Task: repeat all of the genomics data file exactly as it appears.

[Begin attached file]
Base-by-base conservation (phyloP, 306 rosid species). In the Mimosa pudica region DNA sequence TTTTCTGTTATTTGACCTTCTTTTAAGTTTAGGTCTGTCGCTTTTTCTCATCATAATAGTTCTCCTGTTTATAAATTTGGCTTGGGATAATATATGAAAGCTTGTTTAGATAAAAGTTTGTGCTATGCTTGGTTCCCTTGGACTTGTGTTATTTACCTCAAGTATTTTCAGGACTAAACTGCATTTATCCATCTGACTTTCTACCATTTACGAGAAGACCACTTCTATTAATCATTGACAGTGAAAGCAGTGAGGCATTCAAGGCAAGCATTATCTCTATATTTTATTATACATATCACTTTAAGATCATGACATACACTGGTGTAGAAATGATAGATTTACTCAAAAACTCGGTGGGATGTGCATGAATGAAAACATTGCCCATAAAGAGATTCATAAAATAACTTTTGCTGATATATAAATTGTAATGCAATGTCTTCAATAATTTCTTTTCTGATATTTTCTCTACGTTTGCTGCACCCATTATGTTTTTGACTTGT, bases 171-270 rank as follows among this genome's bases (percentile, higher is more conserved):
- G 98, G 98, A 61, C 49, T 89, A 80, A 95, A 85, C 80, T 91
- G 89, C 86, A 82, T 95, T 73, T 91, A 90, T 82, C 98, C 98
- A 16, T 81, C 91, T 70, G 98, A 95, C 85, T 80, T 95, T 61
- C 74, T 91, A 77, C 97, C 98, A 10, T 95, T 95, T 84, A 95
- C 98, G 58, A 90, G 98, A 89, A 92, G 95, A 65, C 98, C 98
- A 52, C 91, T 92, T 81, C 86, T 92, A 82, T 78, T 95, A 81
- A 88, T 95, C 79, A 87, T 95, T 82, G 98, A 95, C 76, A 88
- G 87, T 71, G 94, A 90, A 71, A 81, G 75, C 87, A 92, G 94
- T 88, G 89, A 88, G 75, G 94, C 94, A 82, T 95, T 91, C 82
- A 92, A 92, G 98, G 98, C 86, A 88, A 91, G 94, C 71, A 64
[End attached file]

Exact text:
Base-by-base conservation (phyloP, 306 rosid species). In the Mimosa pudica region DNA sequence TTTTCTGTTATTTGACCTTCTTTTAAGTTTAGGTCTGTCGCTTTTTCTCATCATAATAGTTCTCCTGTTTATAAATTTGGCTTGGGATAATATATGAAAGCTTGTTTAGATAAAAGTTTGTGCTATGCTTGGTTCCCTTGGACTTGTGTTATTTACCTCAAGTATTTTCAGGACTAAACTGCATTTATCCATCTGACTTTCTACCATTTACGAGAAGACCACTTCTATTAATCATTGACAGTGAAAGCAGTGAGGCATTCAAGGCAAGCATTATCTCTATATTTTATTATACATATCACTTTAAGATCATGACATACACTGGTGTAGAAATGATAGATTTACTCAAAAACTCGGTGGGATGTGCATGAATGAAAACATTGCCCATAAAGAGATTCATAAAATAACTTTTGCTGATATATAAATTGTAATGCAATGTCTTCAATAATTTCTTTTCTGATATTTTCTCTACGTTTGCTGCACCCATTATGTTTTTGACTTGT, bases 171-270 rank as follows among this genome's bases (percentile, higher is more conserved):
- G 98, G 98, A 61, C 49, T 89, A 80, A 95, A 85, C 80, T 91
- G 89, C 86, A 82, T 95, T 73, T 91, A 90, T 82, C 98, C 98
- A 16, T 81, C 91, T 70, G 98, A 95, C 85, T 80, T 95, T 61
- C 74, T 91, A 77, C 97, C 98, A 10, T 95, T 95, T 84, A 95
- C 98, G 58, A 90, G 98, A 89, A 92, G 95, A 65, C 98, C 98
- A 52, C 91, T 92, T 81, C 86, T 92, A 82, T 78, T 95, A 81
- A 88, T 95, C 79, A 87, T 95, T 82, G 98, A 95, C 76, A 88
- G 87, T 71, G 94, A 90, A 71, A 81, G 75, C 87, A 92, G 94
- T 88, G 89, A 88, G 75, G 94, C 94, A 82, T 95, T 91, C 82
- A 92, A 92, G 98, G 98, C 86, A 88, A 91, G 94, C 71, A 64